Well.  Another Christmas down, and I hope Santa came to visit you with lots of nice presents, as he sprinted in his own private, global race to visit everyone in 24 hours.

Speaking of red running things, or rather, things running red, I've been able to catch up with a favourite game of my past - albeit in digital - Blood Bowl.

The game itself is a fairly faithful reproduction of the board game, although some teams didn't make the cut - like my beloved Undead, and the Dark Elves (which have since been included in a free patch).

There are two basic modes of play: a real-time version which I've yet to try my hand at; and the classic turn-based version, reminiscent of the tabletop game.

For the uninitiated, Blood Bowl is one part American Football, one part RPG, and one part gladiatorial arena.  The more you score, pass, or injure, the more experienced your players can become, picking up skills along the way.

You can create your own team from the races available, each with strengths and weaknesses.  Generally the players start off fairly basic and standard.  And you then (ideally) play against other people.

As a social event, the tabletop version at least, was great fun.  My friends naturally rotated towards separate races.  One friend like speed over substance, and so played the Skaven (rat-men), another liked strength and determination, and so played the Dwarves.

My brother-in-law liked the agile, sneaky, and treacherous Dark Elves.  The best man at my wedding liked throwing his opponents about with wild abandon, and chose Chaos.  Mind you, when his team wasn't winning, he threw his dice instead and they were often sacrificed to the Blood Bowl gods, who apparently lived a down the street.

I simply enjoyed perseverance - outlasting my opponents.  Couple that with some reasonably strong offence, and you have the indomitable Undead.

During one competition, I innocently gave one of my skeletons (one of the weakest players in the league) an ability called Dirty Player, which is available to most players.  This ability simply aids you a little when you strike other players who are already on the ground (i.e. fouling).  No big deal.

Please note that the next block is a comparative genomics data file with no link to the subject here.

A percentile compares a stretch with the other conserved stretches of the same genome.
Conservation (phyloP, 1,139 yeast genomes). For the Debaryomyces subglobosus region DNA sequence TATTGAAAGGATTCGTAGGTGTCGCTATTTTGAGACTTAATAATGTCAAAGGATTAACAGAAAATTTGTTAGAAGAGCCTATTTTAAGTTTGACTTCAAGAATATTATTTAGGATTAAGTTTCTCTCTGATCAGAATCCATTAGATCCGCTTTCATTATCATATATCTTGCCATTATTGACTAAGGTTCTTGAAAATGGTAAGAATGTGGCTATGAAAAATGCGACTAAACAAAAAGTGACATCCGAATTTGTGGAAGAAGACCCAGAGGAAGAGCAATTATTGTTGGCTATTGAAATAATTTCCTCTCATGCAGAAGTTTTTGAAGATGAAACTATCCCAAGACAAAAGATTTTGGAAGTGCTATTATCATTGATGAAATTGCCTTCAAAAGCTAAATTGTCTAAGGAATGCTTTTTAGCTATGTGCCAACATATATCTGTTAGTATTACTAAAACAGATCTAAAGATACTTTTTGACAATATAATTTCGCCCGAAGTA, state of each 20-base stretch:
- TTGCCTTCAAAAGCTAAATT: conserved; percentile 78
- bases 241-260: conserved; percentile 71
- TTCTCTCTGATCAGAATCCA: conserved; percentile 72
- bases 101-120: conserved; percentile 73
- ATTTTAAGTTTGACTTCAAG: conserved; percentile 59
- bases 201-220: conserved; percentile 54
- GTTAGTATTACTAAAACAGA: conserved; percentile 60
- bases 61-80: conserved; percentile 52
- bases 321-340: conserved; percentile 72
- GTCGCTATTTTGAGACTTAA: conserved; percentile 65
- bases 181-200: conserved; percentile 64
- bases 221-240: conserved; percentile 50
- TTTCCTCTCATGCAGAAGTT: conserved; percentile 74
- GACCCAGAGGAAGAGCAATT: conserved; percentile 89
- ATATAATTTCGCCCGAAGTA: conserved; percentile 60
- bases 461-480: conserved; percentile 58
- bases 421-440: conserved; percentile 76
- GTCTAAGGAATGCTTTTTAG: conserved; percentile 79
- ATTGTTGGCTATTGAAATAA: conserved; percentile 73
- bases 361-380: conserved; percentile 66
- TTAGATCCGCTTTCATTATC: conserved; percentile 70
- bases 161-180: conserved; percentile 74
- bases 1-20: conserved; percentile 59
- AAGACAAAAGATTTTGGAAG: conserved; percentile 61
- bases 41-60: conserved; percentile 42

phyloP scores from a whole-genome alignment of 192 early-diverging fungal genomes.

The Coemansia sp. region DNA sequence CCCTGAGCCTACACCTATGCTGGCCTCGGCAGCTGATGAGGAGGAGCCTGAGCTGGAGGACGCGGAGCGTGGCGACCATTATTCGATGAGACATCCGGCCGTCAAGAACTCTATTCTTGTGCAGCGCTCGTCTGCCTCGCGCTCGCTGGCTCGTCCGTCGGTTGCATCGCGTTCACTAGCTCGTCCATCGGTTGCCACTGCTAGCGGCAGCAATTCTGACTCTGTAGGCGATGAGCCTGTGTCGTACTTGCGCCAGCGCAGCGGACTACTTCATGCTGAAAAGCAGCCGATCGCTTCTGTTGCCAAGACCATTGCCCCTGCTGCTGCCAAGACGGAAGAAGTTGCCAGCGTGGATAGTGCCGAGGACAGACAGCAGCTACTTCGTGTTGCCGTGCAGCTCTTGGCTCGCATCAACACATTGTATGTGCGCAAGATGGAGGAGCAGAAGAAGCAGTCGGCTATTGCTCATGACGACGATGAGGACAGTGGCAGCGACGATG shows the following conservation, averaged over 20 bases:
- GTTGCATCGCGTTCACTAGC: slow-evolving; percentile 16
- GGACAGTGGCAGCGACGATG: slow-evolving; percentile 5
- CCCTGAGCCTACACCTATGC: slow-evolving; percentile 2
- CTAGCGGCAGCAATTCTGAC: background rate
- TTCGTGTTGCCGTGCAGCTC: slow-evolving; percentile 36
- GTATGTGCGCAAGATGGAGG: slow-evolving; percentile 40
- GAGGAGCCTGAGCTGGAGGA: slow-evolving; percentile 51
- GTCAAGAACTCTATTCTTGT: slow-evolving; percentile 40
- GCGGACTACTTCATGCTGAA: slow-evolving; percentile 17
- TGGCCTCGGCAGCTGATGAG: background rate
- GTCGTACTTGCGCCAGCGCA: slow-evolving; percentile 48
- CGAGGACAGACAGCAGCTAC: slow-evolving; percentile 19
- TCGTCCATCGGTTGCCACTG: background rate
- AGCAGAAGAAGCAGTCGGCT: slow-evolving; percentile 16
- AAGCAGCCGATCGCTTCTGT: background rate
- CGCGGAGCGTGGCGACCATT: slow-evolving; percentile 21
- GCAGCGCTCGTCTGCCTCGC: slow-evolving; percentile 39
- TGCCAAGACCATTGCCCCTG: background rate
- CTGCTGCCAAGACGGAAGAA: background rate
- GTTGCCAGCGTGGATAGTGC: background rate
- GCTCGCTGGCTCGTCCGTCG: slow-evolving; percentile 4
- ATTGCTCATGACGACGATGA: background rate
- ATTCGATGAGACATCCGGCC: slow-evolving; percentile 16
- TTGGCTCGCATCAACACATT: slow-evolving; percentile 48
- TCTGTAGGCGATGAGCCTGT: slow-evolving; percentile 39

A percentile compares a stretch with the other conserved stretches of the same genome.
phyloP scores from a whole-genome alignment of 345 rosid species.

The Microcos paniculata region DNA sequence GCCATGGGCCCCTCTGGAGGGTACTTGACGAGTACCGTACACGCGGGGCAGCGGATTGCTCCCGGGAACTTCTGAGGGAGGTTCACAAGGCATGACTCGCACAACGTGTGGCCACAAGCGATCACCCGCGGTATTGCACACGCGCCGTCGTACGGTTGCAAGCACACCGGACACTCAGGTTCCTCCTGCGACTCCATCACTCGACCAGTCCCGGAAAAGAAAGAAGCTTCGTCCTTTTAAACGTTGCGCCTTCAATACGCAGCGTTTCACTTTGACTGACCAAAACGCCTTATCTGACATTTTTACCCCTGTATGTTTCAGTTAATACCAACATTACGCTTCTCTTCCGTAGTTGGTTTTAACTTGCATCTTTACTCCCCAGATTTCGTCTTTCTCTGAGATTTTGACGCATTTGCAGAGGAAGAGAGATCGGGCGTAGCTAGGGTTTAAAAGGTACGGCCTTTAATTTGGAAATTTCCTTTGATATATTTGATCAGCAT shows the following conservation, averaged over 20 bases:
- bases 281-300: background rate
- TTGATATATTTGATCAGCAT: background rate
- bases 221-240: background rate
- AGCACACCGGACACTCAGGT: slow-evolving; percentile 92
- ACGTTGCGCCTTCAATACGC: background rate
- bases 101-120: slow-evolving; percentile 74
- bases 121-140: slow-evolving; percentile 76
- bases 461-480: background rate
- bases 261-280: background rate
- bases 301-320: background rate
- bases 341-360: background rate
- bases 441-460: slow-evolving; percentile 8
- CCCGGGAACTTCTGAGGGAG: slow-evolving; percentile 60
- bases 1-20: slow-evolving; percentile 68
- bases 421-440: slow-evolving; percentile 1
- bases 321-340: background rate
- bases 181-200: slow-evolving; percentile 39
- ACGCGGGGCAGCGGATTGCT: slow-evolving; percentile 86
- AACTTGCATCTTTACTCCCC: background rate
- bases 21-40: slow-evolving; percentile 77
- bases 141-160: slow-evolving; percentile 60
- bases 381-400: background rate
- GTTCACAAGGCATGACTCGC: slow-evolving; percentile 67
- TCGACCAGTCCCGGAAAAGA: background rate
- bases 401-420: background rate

One stomp on a prone player lead to another, and his activities met with some success.

Word of his deeds quickly spread to the other people in our little competition.  I was asked more and more to point out which character he was in matches.  People targeted this poor little skeleton, which quickly became infamous.

Players put bounties on his head.  Stories of his exploits circulated, some real, some fictional.  Artwork even began to crop up of this one skeleton from some of the other players - and I had nothing to do with it!

So what made this character, this one lowly skeleton, so special?  Nothing really - he was a generic character who was given a generic skill, and as such he wasn't exceptional in any way.

What made him seem special was that someone started to believe in him, just a little.  When that happened, the word-of-mouth began, and people started taking notice of this unremarkable little character.  And the legend was born, at least among my small circle of friends.

I hadn't really thought about that lowly skeleton for a long time, and I didn't notice what was happening with him at the time - it was just a laugh for me, thinking that other people took the skeleton so seriously.

Now that I think more seriously about stories and their creation, this little character has highlighted for me just how important word-of-mouth is in building a legend (regardless of the size of the audience).  It just takes someone to believe.